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How to create a budget

A budget is a plan for how you’ll spend your money, including limits for spending on certain things. 

Knowing exactly how much money you've got coming in and going out – as well as where it goes – can help you prioritise spending. This means you can make your money last and potentially save more each month. 

How to start budgeting

1. Decide your budget format

An app or online budgeting tool can be a great resource, but a spreadsheet or a notebook and pen can work too. Whatever you choose, make sure it’s something you can keep track of and update.

2. Note your income and expenses

Take a look at how much money you have coming in on a regular basis, like your salary. If your income changes from month to month, work out the average over the last 3 months.

Then, looking at your bank statements or transaction history for the last 3 months, work out your average monthly spend. By comparing your income and expenses, you'll see if you're living beyond your means or if you've got money left over.

It can be helpful to put your expenses into categories so you can see specific areas where you may be overspending. Include regular outgoings like:

  • bills (eg utilities, phone, internet)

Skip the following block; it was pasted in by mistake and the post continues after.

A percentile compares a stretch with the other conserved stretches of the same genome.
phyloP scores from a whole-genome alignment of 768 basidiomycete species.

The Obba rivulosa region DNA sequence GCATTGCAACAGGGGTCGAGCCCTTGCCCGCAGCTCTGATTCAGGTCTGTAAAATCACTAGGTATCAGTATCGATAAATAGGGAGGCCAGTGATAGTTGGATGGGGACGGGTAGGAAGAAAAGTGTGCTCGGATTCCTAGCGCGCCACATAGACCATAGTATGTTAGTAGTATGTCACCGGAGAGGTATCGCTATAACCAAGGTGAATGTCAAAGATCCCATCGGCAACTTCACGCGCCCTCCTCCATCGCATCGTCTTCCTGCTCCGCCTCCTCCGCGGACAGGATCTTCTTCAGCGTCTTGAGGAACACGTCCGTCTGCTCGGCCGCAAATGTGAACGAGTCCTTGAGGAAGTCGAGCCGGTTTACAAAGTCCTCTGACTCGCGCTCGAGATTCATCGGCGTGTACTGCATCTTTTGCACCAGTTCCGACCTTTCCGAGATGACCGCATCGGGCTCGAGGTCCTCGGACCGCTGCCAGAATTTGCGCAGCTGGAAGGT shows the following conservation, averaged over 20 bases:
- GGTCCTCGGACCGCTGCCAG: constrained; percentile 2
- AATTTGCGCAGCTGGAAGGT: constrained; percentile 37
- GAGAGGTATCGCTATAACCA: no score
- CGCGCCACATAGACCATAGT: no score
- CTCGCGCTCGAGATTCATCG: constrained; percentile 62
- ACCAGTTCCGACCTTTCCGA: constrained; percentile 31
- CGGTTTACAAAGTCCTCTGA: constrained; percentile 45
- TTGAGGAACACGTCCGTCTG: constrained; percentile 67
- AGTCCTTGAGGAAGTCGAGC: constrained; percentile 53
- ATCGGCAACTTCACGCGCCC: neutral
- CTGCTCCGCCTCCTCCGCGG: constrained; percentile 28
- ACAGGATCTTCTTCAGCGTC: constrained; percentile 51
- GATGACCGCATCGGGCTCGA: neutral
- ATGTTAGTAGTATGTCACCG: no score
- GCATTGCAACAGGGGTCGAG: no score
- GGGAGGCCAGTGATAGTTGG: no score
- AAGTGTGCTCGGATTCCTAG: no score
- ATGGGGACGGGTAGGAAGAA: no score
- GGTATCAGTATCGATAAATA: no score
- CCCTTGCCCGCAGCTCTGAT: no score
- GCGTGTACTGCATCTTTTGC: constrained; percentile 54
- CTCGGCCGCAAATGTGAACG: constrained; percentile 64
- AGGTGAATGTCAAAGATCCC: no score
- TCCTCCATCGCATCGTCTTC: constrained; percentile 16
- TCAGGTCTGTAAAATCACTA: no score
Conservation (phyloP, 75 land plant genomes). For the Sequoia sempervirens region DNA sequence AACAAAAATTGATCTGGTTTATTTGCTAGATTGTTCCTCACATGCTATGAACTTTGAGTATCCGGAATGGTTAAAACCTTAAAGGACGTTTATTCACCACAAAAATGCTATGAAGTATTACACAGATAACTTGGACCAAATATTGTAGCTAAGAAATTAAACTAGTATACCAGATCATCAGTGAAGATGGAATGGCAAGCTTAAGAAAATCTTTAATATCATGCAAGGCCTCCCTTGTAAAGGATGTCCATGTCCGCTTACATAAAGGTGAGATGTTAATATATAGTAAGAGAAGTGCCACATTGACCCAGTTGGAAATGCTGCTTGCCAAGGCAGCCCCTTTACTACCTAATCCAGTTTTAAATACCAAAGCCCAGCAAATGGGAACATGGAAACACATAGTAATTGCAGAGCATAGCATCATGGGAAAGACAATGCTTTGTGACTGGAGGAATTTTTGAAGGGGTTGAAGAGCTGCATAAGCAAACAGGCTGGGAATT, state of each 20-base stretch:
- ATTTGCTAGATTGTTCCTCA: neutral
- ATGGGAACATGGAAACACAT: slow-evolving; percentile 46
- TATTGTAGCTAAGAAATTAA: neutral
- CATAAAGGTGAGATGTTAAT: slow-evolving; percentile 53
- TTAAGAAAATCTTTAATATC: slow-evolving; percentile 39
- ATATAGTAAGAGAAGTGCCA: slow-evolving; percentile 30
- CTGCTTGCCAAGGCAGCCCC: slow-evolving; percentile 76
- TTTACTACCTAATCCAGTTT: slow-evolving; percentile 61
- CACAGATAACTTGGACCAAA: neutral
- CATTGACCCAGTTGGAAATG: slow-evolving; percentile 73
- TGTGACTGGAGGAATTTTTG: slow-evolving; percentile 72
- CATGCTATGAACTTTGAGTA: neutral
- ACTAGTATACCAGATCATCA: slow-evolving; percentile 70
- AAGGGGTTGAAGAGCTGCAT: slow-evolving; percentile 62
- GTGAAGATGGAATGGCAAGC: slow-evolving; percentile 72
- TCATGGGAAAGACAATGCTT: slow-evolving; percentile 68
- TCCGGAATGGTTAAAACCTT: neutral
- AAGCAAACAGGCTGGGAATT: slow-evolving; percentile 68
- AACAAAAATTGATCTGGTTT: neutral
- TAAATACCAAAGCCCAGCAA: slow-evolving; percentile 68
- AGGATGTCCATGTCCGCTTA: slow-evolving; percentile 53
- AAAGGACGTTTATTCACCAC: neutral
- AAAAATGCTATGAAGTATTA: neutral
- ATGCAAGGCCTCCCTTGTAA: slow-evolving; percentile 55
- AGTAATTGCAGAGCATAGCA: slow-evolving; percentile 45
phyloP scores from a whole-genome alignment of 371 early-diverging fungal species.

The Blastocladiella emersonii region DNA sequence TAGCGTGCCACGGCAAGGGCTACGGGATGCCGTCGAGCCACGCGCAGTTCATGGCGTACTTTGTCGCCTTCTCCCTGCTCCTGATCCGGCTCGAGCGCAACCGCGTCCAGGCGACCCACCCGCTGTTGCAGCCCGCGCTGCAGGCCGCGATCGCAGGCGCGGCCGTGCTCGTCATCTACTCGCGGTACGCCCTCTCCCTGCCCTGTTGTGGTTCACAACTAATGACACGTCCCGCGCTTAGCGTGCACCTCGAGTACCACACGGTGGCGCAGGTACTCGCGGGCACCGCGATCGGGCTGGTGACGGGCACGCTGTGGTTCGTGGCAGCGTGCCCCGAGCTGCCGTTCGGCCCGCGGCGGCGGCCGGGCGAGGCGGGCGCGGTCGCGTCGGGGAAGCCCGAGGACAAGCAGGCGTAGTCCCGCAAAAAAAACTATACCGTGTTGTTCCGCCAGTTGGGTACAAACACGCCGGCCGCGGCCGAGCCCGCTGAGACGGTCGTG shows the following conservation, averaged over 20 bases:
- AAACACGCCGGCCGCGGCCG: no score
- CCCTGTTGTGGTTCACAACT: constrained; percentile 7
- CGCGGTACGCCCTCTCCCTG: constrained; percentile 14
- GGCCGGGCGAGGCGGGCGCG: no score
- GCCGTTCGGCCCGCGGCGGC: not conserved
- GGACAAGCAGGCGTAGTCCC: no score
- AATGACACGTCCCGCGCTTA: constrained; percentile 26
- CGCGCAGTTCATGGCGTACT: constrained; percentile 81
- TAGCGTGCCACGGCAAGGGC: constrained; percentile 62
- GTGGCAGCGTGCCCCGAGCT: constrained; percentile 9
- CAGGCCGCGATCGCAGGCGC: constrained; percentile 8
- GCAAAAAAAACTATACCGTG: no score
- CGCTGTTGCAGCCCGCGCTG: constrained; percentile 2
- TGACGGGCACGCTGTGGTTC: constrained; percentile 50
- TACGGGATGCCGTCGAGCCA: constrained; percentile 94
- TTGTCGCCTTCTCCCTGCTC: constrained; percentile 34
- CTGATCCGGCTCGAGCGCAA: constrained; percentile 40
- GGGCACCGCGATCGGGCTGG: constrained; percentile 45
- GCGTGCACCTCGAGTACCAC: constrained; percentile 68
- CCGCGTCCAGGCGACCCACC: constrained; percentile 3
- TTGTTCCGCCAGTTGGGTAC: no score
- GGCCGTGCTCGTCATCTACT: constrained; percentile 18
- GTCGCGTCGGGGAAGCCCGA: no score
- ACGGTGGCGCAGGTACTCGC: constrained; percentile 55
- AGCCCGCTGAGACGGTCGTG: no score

• rent or mortgage
  • groceries
  • eating out
  • shopping
  • transport

If you have an iPhone, you might want to use Balance After Bills. It’s a feature in the app that subtracts all your regular monthly bills to show how much you’ve got free to spend or save.

3. Make a plan

If you feel you're spending too much or want to save more each month, look at what you can change.

You can try making small adjustments like bringing your own lunch to work. Or consider making bigger changes like switching energy supplier.

Once you've decided where to make changes, set yourself a monthly (or weekly) goal for spending in each category.

This might include some trade-offs along the way. If you’ve got £50 for new clothes, it might mean choosing between a pair of trainers or a jumper. The other one will have to wait until next month.

Account for irregular costs too, such as car tax, holidays and Christmas. It helps to allocate a certain amount for them at the start of your budgeting period.

If you have money allocated for savings, move it into a savings pot or account as soon as you get paid. This way you're not tempted to spend it elsewhere.

It’s good to aim high, but be realistic: making things too hard may mean you get quickly disheartened.

4. Stick to the plan

Review your budget regularly to check you’re sticking to the plan. 

Pay close attention to how you’re tracking against each category. This will tell you where you may want to cut back or adjust your budget.

If you need advice on your finances, arrange an individual review with us to see how we can help.

Pay close attention to how you’re tracking against each of your categories. If something isn’t going to plan, this will let you know where you may want to cut back or adjust your budget.

What next?

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